Liebling Haus – The White City Center

The Liebling Haus – The White City Center was co-founded by the Tel Aviv-Yafo Municipality and the German government at a historical and cultural crossroad in the heart of Tel Aviv. It's mission is to actively preserve the heritage of the White City site and the international style, known in Israel as the Bauhaus.


In 2003, UNESCO declared the White City zone in Tel Aviv as a unique World Heritage Site of the modern movement. The White City Center was founded in an effort to advance the recognition of the outstanding architectural landscape of Tel Aviv, with its collection of over 4,000 buildings built in the international style; an unparalleled global phenomenon.
The White City Center will operate at the Liebling House on 29 Idelson Street, one of a series of historic buildings erected around Bialik Square, in the area that was once the beating heart of Tel Aviv. Built by Tony and Max Liebling in 1936, it was designed by architect Dov Karmi with distinctive characteristics of the international style; entirely different from the decorated home of poet Haim Nachman Bialik, located around the corner.

Tel Aviv – the first Hebrew metropolis that sprawled along the shores of the Mediterranean with its gleaming white buildings – warmly embraced the international style that had conceptualized, expanded and reinvented modernism. The international style, while famous for buildings that have transcended national identity, implemented key practices and aesthetics, such as functionality, avoidance of ornamentation and the adoption of local considerations throughout the whole process.


During the renovation period, we will hold a series of events under the title Open for Renovations. We will offer professional workshops; demonstrations of the different stages of the conservation; tours guided by the architects of project as well as leading professionals from the field; and other public events themed around various areas of the Apartment  - all designed to transform the site into a living model of international style building techniques that are often hidden behind scaffolding.

The renovation and conservation project of the Liebling House began in the summer of 2017, scheduled to be completed by 2019.

The Federal Cultural Foundation launched the Bauhaus Today Fund to emphasise the contemporary relevance of the ideas and methods advanced by the historical school of architecture, art and design. We invite institutions in all artistic areas to explore the significance of the Bauhaus today.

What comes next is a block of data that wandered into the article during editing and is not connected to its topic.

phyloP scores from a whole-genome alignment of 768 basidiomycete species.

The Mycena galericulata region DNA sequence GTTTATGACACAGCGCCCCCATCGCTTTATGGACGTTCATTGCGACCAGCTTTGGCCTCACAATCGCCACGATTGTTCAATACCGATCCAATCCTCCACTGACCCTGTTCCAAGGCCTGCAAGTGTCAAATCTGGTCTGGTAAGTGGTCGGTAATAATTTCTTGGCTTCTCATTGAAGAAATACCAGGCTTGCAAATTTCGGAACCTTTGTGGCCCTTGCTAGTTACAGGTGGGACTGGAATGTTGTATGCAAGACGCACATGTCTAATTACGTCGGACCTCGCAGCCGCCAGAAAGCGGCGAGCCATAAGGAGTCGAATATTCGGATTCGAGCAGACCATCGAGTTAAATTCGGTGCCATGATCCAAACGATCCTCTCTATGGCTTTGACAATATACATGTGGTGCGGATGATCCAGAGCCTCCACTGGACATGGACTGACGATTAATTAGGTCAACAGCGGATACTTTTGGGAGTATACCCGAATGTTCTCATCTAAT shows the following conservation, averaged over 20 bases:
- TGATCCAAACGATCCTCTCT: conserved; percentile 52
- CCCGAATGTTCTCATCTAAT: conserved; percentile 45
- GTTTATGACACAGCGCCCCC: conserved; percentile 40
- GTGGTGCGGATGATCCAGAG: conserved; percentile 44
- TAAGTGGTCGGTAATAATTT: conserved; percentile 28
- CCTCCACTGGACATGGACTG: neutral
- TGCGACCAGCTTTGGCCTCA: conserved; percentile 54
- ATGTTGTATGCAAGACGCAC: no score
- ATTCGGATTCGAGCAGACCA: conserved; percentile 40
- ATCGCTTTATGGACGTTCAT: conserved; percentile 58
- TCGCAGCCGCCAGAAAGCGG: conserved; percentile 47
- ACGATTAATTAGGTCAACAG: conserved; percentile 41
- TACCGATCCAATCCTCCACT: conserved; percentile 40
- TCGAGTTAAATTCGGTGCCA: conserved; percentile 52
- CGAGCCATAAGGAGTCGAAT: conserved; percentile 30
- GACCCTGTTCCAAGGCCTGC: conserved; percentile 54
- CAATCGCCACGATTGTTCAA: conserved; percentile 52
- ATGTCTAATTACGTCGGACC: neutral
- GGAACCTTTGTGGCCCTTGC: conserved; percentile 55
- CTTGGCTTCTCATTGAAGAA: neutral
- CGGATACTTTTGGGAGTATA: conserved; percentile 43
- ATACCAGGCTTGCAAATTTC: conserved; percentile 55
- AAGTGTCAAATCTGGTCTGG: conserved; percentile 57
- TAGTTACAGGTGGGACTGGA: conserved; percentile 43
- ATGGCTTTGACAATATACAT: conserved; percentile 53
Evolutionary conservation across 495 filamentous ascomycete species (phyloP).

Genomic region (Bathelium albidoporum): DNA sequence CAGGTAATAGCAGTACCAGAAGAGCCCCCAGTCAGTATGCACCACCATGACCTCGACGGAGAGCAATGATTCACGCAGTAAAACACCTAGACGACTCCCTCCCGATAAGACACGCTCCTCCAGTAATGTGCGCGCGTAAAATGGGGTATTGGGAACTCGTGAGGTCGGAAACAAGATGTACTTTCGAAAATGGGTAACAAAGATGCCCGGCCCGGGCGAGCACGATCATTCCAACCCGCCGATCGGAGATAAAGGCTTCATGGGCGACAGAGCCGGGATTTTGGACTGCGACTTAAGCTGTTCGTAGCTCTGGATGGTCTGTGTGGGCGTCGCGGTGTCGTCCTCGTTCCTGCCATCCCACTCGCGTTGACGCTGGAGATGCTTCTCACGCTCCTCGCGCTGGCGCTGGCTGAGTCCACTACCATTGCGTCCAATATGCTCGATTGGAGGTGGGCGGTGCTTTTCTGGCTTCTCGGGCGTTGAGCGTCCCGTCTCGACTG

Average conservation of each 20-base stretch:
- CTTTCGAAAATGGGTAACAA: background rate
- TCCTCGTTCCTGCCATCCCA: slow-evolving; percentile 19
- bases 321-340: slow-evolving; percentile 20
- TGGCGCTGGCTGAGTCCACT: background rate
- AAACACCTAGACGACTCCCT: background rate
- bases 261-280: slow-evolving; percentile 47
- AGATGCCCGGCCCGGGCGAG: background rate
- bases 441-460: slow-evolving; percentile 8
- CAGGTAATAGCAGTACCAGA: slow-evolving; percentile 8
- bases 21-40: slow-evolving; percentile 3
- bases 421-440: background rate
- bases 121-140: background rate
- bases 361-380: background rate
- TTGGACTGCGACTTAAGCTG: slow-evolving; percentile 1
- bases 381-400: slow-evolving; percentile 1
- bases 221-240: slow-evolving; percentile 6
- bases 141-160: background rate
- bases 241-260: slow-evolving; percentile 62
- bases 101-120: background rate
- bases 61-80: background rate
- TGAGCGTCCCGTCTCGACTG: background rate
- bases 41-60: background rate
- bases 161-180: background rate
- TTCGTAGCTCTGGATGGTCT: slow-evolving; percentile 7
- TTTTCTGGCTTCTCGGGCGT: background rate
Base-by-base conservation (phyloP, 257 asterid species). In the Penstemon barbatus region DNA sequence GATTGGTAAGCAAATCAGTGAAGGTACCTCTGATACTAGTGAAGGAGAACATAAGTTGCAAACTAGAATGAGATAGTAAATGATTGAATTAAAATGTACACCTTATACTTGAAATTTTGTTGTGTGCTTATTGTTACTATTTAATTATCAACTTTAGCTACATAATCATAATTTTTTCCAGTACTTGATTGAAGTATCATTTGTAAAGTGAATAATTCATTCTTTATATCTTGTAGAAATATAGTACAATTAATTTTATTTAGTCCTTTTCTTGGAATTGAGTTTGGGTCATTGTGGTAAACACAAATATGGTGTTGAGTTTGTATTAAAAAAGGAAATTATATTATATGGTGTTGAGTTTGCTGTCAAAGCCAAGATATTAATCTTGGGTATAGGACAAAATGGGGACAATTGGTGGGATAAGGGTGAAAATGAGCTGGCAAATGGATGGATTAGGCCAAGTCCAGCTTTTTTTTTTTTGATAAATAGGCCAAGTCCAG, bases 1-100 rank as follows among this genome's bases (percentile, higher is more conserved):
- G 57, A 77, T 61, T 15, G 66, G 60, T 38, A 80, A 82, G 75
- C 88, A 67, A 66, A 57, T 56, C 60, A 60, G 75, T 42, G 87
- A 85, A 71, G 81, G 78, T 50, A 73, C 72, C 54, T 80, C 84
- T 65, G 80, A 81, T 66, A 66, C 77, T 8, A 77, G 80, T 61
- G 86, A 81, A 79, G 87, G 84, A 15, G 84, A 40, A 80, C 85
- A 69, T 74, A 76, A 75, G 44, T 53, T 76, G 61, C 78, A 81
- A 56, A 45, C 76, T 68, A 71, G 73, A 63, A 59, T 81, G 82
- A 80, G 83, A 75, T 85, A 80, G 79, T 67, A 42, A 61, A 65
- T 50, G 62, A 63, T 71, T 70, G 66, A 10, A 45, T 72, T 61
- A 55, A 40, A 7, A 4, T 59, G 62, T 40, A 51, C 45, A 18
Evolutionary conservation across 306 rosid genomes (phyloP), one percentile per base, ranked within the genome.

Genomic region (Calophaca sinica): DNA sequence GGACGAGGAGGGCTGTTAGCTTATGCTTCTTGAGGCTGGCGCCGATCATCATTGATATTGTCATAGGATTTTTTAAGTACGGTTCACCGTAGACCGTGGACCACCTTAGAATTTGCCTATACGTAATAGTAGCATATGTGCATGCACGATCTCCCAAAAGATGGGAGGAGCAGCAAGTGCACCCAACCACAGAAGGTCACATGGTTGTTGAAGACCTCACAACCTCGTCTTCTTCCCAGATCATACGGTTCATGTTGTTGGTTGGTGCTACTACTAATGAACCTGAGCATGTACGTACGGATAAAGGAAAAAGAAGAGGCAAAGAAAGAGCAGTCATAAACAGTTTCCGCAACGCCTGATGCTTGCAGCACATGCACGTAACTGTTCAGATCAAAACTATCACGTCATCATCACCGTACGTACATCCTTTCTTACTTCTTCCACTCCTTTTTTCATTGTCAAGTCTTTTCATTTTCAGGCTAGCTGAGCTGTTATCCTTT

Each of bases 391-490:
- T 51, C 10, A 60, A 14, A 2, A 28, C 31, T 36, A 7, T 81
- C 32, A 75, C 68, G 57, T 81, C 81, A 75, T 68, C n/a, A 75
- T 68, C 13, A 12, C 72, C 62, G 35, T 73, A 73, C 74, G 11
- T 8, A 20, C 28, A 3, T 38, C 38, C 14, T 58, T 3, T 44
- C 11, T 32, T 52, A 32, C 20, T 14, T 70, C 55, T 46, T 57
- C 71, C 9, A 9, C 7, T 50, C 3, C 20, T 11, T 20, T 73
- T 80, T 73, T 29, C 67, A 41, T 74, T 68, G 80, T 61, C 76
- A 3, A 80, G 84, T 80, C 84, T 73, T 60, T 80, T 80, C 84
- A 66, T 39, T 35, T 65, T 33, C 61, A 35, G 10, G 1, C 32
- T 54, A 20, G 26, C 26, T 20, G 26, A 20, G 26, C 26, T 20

Building Transfer – Materials in migration

financed through the Bauhaus Today Fund of Federal Cultural Foundation

Artistic directors: Hila Cohen Schniderman (IL), Ilit Azoulay (DE), Nir Shauloff (IL) Performance: Lou Moria (IL)
Curator: Sharon Golan Yaron (IL)

While the Bauhaus was being shut down in Germany in 1933, many German Jews were already emigrating to the British mandated territory of Palestine in what would later become the future state of Israel. That same year, several Zionist organisations and Nazi Germany signed an extremely controversial transfer agreement (Hebrew: “Ha’avara”) allowing as many Jews to emigrate to Palestine as possible. Until the outbreak of World War II, building materials from Germany worth millions were sent to Palestine as part of the agreement which offered tens of thousands of immigrant Jews an easier start at life. The materials also included goods which helped build the country, specifically residential buildings designed in modernist styles such as those found in the “White City” in Tel Aviv. This project takes the example of the Liebling Haus – The White City Center to investigate the legacy of the Ha’avara Agreement. Following a close inspection of the building and its materiality, the project aims to rewrite the narrative of the agreement, sketch the relationship of the house to other buildings in Tel Aviv and elsewhere, and highlight the influence of German culture. The walls of the house, its materials, building plans and above all, the people who planned, built and lived in the house provide the raw material for the study. The results will be presented in an exhibition, the core of which will comprise an installation that reflects on the backgrounds of these individuals and objects from a contemporary perspective.

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Centre for Documentary Architecture, 2018, Photo: Anna Luise Schubert

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